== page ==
Tomorrow, Martin Scorsese's movie “Silence” opens at select theaters.
Americans imagine Hollywood as a place of debauchery and shallowness, but this interview reveals Scorsese’s mind to be rich, culturally fluent, even profound. When asked if he is obsessed with the spiritual, he replies, “There’s something that Marilynne Robinson wrote in her book Absence of Mind that gets right to the heart of this question for me: 'The givens of our nature — that we are brilliantly creative and as brilliantly destructive, for example — persist as facts to be dealt with even if the word "primate" were taken to describe us exhaustively.' Of course she’s right. The idea that everything can be scientifically explained doesn’t seem ridiculous to me, but actually quite naïve.” Naïve. This is an insight into the increasingly evident childishness of much contemporary thought that has escaped many academics. The artist, of course, perceives the truth of things through a different lens.
Spadaro asks the director about his image of God, noting that Pope Francis wishes to rid the church of the idea that God is a torturer. Scorsese refers in his answer to Bernanos’ Diary of a Country Priest, saying, in part:
It was an extremely dramatic moment in the country, of course. Vietnam was escalating, and it had just been declared a "holy war." So for me and for many others, there was a lot of confusion and doubt and sadness that was just there, part of the reality of day to day life. It was at that time that I saw Bresson’s film of "Diary of a Country Priest," and it gave me hope. Every character in that picture, with the possible exception of the older priest, is suffering. Every character is feeling punished and most of them are inflicting punishment on each other. And at one point, the priest has an exchange with one of his parishioners, and he says to her: "God is not a torturer. He just wants us to be merciful with ourselves." And that opened something up for me. That was the key. Because even though we feel that God is punishing and torturing us, if we’re able to give ourselves the time and space to reflect on it, we realize that we’re the ones doing the torturing, and we’re the ones we have to be merciful with.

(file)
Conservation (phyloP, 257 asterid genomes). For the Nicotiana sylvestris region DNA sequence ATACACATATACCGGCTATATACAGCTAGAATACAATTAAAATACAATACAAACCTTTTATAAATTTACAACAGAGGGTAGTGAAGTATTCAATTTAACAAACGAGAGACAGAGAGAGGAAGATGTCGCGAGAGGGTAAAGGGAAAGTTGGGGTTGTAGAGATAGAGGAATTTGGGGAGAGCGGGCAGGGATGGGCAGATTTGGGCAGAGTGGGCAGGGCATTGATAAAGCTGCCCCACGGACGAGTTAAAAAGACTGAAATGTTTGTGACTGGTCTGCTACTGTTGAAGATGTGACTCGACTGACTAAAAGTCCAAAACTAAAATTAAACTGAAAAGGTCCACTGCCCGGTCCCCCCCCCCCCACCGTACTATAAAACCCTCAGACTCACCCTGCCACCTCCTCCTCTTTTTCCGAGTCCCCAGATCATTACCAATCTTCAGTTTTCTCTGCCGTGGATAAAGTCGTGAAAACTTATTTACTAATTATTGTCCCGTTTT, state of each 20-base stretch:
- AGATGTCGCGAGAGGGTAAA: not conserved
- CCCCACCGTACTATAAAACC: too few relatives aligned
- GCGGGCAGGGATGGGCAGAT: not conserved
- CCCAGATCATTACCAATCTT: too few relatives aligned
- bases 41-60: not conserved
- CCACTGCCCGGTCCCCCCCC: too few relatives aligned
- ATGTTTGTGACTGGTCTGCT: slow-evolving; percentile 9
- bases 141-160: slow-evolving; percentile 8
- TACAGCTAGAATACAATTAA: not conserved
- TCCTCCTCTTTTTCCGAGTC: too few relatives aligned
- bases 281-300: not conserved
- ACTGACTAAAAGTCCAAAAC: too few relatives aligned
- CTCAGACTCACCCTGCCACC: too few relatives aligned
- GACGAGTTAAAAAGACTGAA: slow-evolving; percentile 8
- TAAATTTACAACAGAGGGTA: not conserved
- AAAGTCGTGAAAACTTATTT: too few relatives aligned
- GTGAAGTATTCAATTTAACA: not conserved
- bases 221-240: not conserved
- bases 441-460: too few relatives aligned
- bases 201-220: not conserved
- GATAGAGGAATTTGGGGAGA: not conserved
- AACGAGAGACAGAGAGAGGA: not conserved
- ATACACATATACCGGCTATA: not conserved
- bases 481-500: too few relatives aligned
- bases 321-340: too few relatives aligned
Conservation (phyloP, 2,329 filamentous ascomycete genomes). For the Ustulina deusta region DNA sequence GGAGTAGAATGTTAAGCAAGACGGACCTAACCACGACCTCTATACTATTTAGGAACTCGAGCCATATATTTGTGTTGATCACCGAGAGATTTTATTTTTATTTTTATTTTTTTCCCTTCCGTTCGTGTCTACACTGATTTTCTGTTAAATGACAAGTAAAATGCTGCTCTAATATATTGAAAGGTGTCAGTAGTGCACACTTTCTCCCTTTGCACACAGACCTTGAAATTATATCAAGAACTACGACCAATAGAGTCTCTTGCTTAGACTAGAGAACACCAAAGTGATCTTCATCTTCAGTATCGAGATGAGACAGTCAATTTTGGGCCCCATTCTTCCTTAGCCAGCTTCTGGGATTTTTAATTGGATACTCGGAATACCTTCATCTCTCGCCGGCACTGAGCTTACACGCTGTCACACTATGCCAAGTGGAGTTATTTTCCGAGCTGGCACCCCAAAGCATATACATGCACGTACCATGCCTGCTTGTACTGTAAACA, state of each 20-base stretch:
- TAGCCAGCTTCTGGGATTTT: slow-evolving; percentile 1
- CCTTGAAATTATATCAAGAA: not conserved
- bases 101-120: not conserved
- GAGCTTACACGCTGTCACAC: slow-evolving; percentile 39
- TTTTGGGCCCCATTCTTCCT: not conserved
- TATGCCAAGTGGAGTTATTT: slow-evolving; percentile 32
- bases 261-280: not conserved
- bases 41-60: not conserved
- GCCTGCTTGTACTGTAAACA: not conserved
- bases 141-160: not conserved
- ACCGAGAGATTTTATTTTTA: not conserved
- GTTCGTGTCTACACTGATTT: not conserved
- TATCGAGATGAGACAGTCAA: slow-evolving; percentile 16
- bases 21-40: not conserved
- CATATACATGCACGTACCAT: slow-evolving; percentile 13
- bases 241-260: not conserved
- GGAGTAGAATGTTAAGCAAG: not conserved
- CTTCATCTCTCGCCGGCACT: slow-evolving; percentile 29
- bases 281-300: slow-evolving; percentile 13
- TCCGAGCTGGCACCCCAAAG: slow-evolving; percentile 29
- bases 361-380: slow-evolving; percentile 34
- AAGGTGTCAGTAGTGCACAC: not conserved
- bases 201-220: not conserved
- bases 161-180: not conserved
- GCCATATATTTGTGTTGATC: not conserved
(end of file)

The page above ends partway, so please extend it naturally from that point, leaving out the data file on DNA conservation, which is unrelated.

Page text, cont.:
He goes on to note how this reality of people torturing each other and themselves was the key to the story in his movie “Raging Bull.” And he recalls a priest from his childhood who sounds a lot like the kind of priest Pope Francis wants to see tending to the faithful in the field hospital: “This man was a real guide. He could talk tough, but he never actually forced you to do anything — he guided you. Advised you. Cajoled you. He had such extraordinary love.”
Spadaro asks Scorsese about the violence in his films, and this provokes what is for me the most fascinating reply. The director says, in part: